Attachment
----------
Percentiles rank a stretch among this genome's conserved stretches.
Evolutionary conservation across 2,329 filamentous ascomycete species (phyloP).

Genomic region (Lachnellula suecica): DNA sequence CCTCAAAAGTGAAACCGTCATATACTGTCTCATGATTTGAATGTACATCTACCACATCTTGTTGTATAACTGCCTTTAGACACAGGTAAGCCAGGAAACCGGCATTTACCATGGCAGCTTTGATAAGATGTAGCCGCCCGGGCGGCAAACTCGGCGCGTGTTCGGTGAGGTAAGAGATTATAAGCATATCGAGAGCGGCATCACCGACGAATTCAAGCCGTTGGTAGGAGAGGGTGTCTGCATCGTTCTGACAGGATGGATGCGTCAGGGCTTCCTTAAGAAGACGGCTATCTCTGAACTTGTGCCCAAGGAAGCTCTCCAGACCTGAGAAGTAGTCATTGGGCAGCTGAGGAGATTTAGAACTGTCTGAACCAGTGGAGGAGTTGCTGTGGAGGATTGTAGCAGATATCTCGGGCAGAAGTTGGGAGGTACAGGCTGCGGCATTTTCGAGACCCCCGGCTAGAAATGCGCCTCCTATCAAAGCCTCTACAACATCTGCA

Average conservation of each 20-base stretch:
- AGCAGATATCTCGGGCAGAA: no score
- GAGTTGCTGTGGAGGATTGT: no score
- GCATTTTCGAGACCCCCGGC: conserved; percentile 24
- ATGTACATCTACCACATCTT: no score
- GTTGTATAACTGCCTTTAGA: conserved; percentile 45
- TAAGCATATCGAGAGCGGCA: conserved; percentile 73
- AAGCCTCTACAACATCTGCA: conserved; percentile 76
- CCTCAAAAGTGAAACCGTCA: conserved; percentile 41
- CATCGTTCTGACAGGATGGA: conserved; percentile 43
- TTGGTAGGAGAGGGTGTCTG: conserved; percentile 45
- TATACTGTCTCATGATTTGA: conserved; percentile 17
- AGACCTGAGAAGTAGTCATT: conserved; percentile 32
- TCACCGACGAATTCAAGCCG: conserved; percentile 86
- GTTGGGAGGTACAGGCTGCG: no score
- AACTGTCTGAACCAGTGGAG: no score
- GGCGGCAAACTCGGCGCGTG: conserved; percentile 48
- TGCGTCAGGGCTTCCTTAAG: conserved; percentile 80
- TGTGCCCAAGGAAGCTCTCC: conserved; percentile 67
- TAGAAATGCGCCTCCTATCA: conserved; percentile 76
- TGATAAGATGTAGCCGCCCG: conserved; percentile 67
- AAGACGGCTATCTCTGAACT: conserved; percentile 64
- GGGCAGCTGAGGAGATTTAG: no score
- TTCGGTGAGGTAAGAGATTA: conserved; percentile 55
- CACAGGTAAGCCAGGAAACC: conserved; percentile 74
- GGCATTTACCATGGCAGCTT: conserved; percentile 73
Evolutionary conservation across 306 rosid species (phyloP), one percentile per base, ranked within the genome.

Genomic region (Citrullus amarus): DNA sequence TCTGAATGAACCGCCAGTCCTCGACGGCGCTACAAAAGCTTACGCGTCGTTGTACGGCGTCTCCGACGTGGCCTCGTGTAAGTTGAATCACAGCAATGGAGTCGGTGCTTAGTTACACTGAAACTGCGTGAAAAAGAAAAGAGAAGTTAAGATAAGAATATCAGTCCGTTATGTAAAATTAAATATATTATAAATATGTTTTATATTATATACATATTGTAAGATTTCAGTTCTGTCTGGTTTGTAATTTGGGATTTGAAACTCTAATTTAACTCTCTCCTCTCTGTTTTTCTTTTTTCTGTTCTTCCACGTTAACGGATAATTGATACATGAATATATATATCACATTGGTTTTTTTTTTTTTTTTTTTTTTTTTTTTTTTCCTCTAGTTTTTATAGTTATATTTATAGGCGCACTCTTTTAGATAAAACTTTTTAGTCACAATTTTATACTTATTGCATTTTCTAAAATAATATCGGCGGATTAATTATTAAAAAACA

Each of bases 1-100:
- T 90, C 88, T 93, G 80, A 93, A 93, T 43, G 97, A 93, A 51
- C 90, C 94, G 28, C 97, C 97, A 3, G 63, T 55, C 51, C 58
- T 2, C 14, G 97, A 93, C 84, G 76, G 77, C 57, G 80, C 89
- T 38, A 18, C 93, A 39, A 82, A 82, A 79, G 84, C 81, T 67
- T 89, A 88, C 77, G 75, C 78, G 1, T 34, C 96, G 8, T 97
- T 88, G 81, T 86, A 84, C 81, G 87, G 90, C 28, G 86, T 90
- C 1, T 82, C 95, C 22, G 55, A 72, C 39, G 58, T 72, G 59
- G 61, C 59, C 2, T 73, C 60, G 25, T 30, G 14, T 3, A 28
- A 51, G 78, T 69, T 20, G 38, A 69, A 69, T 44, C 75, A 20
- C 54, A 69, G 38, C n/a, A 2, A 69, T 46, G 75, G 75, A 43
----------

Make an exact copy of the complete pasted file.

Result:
Percentiles rank a stretch among this genome's conserved stretches.
Evolutionary conservation across 2,329 filamentous ascomycete species (phyloP).

Genomic region (Lachnellula suecica): DNA sequence CCTCAAAAGTGAAACCGTCATATACTGTCTCATGATTTGAATGTACATCTACCACATCTTGTTGTATAACTGCCTTTAGACACAGGTAAGCCAGGAAACCGGCATTTACCATGGCAGCTTTGATAAGATGTAGCCGCCCGGGCGGCAAACTCGGCGCGTGTTCGGTGAGGTAAGAGATTATAAGCATATCGAGAGCGGCATCACCGACGAATTCAAGCCGTTGGTAGGAGAGGGTGTCTGCATCGTTCTGACAGGATGGATGCGTCAGGGCTTCCTTAAGAAGACGGCTATCTCTGAACTTGTGCCCAAGGAAGCTCTCCAGACCTGAGAAGTAGTCATTGGGCAGCTGAGGAGATTTAGAACTGTCTGAACCAGTGGAGGAGTTGCTGTGGAGGATTGTAGCAGATATCTCGGGCAGAAGTTGGGAGGTACAGGCTGCGGCATTTTCGAGACCCCCGGCTAGAAATGCGCCTCCTATCAAAGCCTCTACAACATCTGCA

Average conservation of each 20-base stretch:
- AGCAGATATCTCGGGCAGAA: no score
- GAGTTGCTGTGGAGGATTGT: no score
- GCATTTTCGAGACCCCCGGC: conserved; percentile 24
- ATGTACATCTACCACATCTT: no score
- GTTGTATAACTGCCTTTAGA: conserved; percentile 45
- TAAGCATATCGAGAGCGGCA: conserved; percentile 73
- AAGCCTCTACAACATCTGCA: conserved; percentile 76
- CCTCAAAAGTGAAACCGTCA: conserved; percentile 41
- CATCGTTCTGACAGGATGGA: conserved; percentile 43
- TTGGTAGGAGAGGGTGTCTG: conserved; percentile 45
- TATACTGTCTCATGATTTGA: conserved; percentile 17
- AGACCTGAGAAGTAGTCATT: conserved; percentile 32
- TCACCGACGAATTCAAGCCG: conserved; percentile 86
- GTTGGGAGGTACAGGCTGCG: no score
- AACTGTCTGAACCAGTGGAG: no score
- GGCGGCAAACTCGGCGCGTG: conserved; percentile 48
- TGCGTCAGGGCTTCCTTAAG: conserved; percentile 80
- TGTGCCCAAGGAAGCTCTCC: conserved; percentile 67
- TAGAAATGCGCCTCCTATCA: conserved; percentile 76
- TGATAAGATGTAGCCGCCCG: conserved; percentile 67
- AAGACGGCTATCTCTGAACT: conserved; percentile 64
- GGGCAGCTGAGGAGATTTAG: no score
- TTCGGTGAGGTAAGAGATTA: conserved; percentile 55
- CACAGGTAAGCCAGGAAACC: conserved; percentile 74
- GGCATTTACCATGGCAGCTT: conserved; percentile 73
Evolutionary conservation across 306 rosid species (phyloP), one percentile per base, ranked within the genome.

Genomic region (Citrullus amarus): DNA sequence TCTGAATGAACCGCCAGTCCTCGACGGCGCTACAAAAGCTTACGCGTCGTTGTACGGCGTCTCCGACGTGGCCTCGTGTAAGTTGAATCACAGCAATGGAGTCGGTGCTTAGTTACACTGAAACTGCGTGAAAAAGAAAAGAGAAGTTAAGATAAGAATATCAGTCCGTTATGTAAAATTAAATATATTATAAATATGTTTTATATTATATACATATTGTAAGATTTCAGTTCTGTCTGGTTTGTAATTTGGGATTTGAAACTCTAATTTAACTCTCTCCTCTCTGTTTTTCTTTTTTCTGTTCTTCCACGTTAACGGATAATTGATACATGAATATATATATCACATTGGTTTTTTTTTTTTTTTTTTTTTTTTTTTTTTTCCTCTAGTTTTTATAGTTATATTTATAGGCGCACTCTTTTAGATAAAACTTTTTAGTCACAATTTTATACTTATTGCATTTTCTAAAATAATATCGGCGGATTAATTATTAAAAAACA

Each of bases 1-100:
- T 90, C 88, T 93, G 80, A 93, A 93, T 43, G 97, A 93, A 51
- C 90, C 94, G 28, C 97, C 97, A 3, G 63, T 55, C 51, C 58
- T 2, C 14, G 97, A 93, C 84, G 76, G 77, C 57, G 80, C 89
- T 38, A 18, C 93, A 39, A 82, A 82, A 79, G 84, C 81, T 67
- T 89, A 88, C 77, G 75, C 78, G 1, T 34, C 96, G 8, T 97
- T 88, G 81, T 86, A 84, C 81, G 87, G 90, C 28, G 86, T 90
- C 1, T 82, C 95, C 22, G 55, A 72, C 39, G 58, T 72, G 59
- G 61, C 59, C 2, T 73, C 60, G 25, T 30, G 14, T 3, A 28
- A 51, G 78, T 69, T 20, G 38, A 69, A 69, T 44, C 75, A 20
- C 54, A 69, G 38, C n/a, A 2, A 69, T 46, G 75, G 75, A 43